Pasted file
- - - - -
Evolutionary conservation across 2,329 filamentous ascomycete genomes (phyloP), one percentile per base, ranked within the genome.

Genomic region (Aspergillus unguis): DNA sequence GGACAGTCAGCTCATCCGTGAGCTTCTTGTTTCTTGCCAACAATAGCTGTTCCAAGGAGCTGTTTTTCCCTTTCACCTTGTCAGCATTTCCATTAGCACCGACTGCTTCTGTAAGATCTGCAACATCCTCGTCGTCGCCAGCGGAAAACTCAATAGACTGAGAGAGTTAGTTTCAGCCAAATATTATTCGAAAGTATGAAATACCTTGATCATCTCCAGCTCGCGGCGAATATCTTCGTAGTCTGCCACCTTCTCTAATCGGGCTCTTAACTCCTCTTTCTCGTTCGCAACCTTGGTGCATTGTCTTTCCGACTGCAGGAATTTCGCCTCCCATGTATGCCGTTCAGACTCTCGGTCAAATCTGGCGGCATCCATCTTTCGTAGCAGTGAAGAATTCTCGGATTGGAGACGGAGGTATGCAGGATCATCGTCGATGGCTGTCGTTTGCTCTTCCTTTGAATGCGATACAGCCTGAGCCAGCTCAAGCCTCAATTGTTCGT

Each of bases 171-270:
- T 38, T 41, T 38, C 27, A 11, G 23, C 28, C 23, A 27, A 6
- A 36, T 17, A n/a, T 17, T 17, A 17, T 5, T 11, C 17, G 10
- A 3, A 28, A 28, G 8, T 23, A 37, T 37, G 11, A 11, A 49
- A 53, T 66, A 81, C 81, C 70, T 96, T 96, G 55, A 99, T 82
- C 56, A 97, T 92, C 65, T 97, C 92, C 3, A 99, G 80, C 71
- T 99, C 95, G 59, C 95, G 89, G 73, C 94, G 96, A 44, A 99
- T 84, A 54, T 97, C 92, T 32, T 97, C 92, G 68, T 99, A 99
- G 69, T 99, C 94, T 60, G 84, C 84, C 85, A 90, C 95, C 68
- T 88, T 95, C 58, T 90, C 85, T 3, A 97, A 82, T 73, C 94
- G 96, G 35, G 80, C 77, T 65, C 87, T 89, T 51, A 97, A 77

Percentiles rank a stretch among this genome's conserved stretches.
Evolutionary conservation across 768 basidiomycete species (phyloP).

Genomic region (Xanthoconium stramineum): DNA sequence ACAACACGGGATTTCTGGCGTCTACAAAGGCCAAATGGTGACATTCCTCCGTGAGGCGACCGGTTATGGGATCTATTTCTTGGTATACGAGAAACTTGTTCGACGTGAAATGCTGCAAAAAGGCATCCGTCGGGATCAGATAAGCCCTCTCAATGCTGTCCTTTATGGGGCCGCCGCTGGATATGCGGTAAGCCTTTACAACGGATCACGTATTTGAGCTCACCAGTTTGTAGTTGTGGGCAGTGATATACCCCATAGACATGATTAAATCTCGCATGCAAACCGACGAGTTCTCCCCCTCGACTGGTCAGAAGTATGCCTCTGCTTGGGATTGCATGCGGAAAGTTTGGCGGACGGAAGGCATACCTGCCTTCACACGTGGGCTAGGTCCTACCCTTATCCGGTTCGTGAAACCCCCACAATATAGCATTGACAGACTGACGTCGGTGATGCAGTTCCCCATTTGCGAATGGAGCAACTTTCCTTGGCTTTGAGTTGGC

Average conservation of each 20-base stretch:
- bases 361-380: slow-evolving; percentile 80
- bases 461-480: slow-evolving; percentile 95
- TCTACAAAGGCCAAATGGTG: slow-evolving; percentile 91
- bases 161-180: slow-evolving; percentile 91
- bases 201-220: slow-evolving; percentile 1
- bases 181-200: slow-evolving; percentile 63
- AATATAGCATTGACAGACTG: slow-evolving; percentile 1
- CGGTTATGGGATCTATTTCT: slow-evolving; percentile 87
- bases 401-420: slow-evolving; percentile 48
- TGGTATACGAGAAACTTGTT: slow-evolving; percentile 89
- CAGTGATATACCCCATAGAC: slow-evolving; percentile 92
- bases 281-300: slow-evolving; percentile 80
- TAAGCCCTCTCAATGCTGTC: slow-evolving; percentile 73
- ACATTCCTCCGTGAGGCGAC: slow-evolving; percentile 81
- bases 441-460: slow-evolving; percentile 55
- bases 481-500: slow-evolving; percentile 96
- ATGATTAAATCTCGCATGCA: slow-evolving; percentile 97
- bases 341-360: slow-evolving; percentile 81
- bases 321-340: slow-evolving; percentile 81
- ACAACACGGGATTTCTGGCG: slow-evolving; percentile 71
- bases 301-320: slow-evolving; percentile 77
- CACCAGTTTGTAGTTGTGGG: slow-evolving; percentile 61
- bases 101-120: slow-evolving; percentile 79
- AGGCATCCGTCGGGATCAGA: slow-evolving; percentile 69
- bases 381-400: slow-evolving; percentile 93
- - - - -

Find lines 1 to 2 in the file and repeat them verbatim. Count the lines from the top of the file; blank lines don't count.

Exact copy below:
Evolutionary conservation across 2,329 filamentous ascomycete genomes (phyloP), one percentile per base, ranked within the genome.

Genomic region (Aspergillus unguis): DNA sequence GGACAGTCAGCTCATCCGTGAGCTTCTTGTTTCTTGCCAACAATAGCTGTTCCAAGGAGCTGTTTTTCCCTTTCACCTTGTCAGCATTTCCATTAGCACCGACTGCTTCTGTAAGATCTGCAACATCCTCGTCGTCGCCAGCGGAAAACTCAATAGACTGAGAGAGTTAGTTTCAGCCAAATATTATTCGAAAGTATGAAATACCTTGATCATCTCCAGCTCGCGGCGAATATCTTCGTAGTCTGCCACCTTCTCTAATCGGGCTCTTAACTCCTCTTTCTCGTTCGCAACCTTGGTGCATTGTCTTTCCGACTGCAGGAATTTCGCCTCCCATGTATGCCGTTCAGACTCTCGGTCAAATCTGGCGGCATCCATCTTTCGTAGCAGTGAAGAATTCTCGGATTGGAGACGGAGGTATGCAGGATCATCGTCGATGGCTGTCGTTTGCTCTTCCTTTGAATGCGATACAGCCTGAGCCAGCTCAAGCCTCAATTGTTCGT